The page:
Tag Archives: side dish

Al Dente On The Side: Pureed Parsnips and Carrots

2014-10-11 at 13-20-19

I’m declaring this the year of root vegetables here at Al Dente HQ. Brussels sprouts had been the go-to veggie here, and while they will still get their due, you will see more parsnips, turnips, celery root, and carrots here. I could have done a puree with any of these as the root veggies at Saturday’s CNY Regional Market all looked good.

In the past, parsnips would be tossed with oil and other veggies, and go in the oven as a side. I was looking for a slightly different presentation to go with the short ribs I made on Saturday night.

Mashed potatoes would be the natural, traditional side here. Since parsnips mash and whip like a potato, going with a puree is an easy choice. A little dairy gives it some creaminess, but otherwise the veg does all of the work here. Continue reading Al Dente On The Side: Pureed Parsnips and Carrots

Advertisements

Al Dente On The Side: BBQ Chicken Salad

2014-08-10 at 18-17-40

Macaroni salad is one of my favorite sides, but The Wife is not a big fan. On top of that, it is quite possibly the most boring of the summer salads. Pasta, celery, onion, mayo. Boring.

That said, I like a nice boring mac salad from time to time. But I was confronted with the challenge of how I would get The Wife to eat it. So, I took The Kitchn’s recipe out for a spin.

It was pretty good overall. I made a couple of changes along the way, as I could see myself brining chicken breasts for the purposes of a salad. In addition to making for a good side, this worked out well as lunch for a few days.

BBQ Chicken Salad
Adapted from The Kitchn

  • 2 boneless, skinless chicken breasts, basted in barbecue sauce and cooked, then diced
  • 1/2 cup barbecue sauce (Kansas City-style)
  • 1/2 cup mayonnaise
  • 1 tbsp. cider vinegar
  • 12 oz. elbow macaroni
  • 1 bell pepper, diced
  • 1/2 onion, diced

Bring a pan of water to boil over high heat. Add a liberal amount of salt then cook pasta per the directions on the package. Drain and rinse under cold water to stop cooking. Set aside.

2014-08-10 at 13-15-42

In the meantime, combine veggies and chicken in a large mixing bowl and give it a quick toss with a spoon to combine. Add the mayo, barbecue sauce and vinegar. Mix until everything is well combined.

2014-08-10 at 13-23-35

Add the pasta to the chicken and veggies. Mix well, coating the pasta in the dressing. Refrigerate at least one hour before serving.

Al Dente On The Side: Tortellini Salad

2014-07-04 at 11-39-18
Tortellini salad ranks somewhere below fried smelt and French onion soup, but still within the top five on the list of holiday mainstays in the Paventi/Mancini family.

This was a latecomer to the race. As the faces at the table changed, so too did some of the dishes. In this case, I think it was a greater variety of pasta available at Wegmans, combined with some tinkering by The Father that led us to this summertime side dish. Continue reading Al Dente On The Side: Tortellini Salad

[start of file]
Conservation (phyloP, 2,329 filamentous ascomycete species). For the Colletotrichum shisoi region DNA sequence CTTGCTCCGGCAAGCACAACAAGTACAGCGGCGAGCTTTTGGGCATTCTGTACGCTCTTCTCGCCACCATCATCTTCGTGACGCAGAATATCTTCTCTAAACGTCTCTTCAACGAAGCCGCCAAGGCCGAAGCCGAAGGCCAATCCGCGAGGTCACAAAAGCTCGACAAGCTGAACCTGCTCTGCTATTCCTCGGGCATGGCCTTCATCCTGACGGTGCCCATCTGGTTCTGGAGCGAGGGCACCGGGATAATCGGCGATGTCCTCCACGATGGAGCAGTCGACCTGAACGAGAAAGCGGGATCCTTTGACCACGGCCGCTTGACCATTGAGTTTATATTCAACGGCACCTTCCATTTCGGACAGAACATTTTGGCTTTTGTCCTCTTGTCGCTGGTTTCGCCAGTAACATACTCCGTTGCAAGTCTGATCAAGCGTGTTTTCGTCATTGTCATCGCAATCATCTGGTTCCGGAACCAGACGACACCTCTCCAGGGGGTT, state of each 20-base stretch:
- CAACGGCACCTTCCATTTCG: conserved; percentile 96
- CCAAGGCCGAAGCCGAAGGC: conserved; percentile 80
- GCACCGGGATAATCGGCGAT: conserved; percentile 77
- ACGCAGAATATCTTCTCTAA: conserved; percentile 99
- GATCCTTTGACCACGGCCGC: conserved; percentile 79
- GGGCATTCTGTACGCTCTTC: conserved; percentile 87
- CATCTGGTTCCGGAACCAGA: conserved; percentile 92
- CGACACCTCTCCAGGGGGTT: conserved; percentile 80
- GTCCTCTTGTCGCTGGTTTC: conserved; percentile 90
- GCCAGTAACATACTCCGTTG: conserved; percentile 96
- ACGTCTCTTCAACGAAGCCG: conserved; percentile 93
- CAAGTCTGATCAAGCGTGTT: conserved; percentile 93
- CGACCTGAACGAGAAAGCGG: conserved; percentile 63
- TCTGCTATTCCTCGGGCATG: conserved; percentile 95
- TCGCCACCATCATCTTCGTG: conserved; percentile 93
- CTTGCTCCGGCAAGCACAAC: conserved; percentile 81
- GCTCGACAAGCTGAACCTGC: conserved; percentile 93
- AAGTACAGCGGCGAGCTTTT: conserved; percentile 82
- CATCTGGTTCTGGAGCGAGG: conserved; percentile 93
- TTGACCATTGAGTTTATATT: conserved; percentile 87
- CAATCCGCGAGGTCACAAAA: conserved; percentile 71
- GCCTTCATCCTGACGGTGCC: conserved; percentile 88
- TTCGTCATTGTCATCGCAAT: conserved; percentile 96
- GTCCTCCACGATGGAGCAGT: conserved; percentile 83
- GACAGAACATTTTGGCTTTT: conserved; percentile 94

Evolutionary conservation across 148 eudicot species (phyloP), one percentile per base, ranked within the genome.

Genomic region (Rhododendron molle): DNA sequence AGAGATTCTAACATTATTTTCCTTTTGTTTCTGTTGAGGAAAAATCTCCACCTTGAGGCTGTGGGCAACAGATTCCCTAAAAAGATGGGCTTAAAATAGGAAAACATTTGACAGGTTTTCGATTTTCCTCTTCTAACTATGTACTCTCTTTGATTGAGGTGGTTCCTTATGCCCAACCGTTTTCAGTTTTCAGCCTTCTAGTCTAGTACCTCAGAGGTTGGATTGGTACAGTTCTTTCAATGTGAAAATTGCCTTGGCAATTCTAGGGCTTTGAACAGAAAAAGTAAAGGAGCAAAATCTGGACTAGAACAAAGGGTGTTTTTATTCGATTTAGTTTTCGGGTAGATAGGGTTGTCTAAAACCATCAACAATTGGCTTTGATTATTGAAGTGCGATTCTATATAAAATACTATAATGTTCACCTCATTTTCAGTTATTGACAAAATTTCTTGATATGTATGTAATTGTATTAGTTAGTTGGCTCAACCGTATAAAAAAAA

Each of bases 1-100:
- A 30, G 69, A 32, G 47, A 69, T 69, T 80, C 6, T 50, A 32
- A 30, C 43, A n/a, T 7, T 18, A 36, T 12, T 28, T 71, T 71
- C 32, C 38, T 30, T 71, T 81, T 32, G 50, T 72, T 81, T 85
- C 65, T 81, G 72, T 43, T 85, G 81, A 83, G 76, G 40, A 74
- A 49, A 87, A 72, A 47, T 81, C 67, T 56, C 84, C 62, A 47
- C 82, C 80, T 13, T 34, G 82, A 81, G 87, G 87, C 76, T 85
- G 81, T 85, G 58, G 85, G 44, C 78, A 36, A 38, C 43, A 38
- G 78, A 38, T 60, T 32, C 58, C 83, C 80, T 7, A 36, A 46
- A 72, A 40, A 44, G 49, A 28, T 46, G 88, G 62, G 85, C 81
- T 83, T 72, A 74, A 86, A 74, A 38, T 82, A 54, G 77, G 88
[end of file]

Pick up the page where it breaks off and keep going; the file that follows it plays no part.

Al Dente on the Side: Dinosaur Bar-B-Que Coleslaw

No children were injured during the preparation of this coleslaw
No children were injured during the preparation of this coleslaw

I made a righteous batch of coleslaw for The Kid’s birthday party last weekend. Annnnnnnnnnnnnd, I forgot to take a picture of it. I’m a dolt. However, the above photo of The Wife, The Kid and some of her friends during present opening time is much better than a bowl of shredded vegetables and dressing.

Coleslaw is a take it or leave it endeavor for me. Homemade coleslaw is usually good. I don’t like it if it’s too sweet, and I have never found a foodservice slaw that hits the mark. Most of the time, it’s served in a little 2 oz. plastic Solo-brand ramekin with a lid. And, I would imagine that 80 to 85 percent of the coleslaw served that way ends up in the trash. But, the slaw from Dinosaur is excellent, packing a good balance of acid and spice with a crispy cabbage and creaminess from the mayo.

I deviated slightly from John Stage’s original, but my adaptation honors the spirit of coleslaw as a necessary and required side for good barbecue.

UPON FURTHER REVIEW: I took one terrible photo of the finished product with my iPhone. This is what happens when you drink a lot of beer while cooking.

2014-06-13 20.54.47

Coleslaw
Adapted from Dinosaur Bar-B-Que: An American Roadhouse by John Stage and Nancy Radke

  • 2 bags of cabbage shredded for coleslaw
  • 2 or 3 carrots, shredded, if the bagged cabbage does not have carrots
  • 16 oz. mayonnaise
  • 8 oz. cider vinegar
  • 4 oz. prepared bleu cheese dressing
  • 1 tbsp. minced garlic
  • 2 tbsp. brown sugar
  • 1/4 large onion, grated
  • 1 tbsp. kosher salt
  • 1 tbsp. black pepper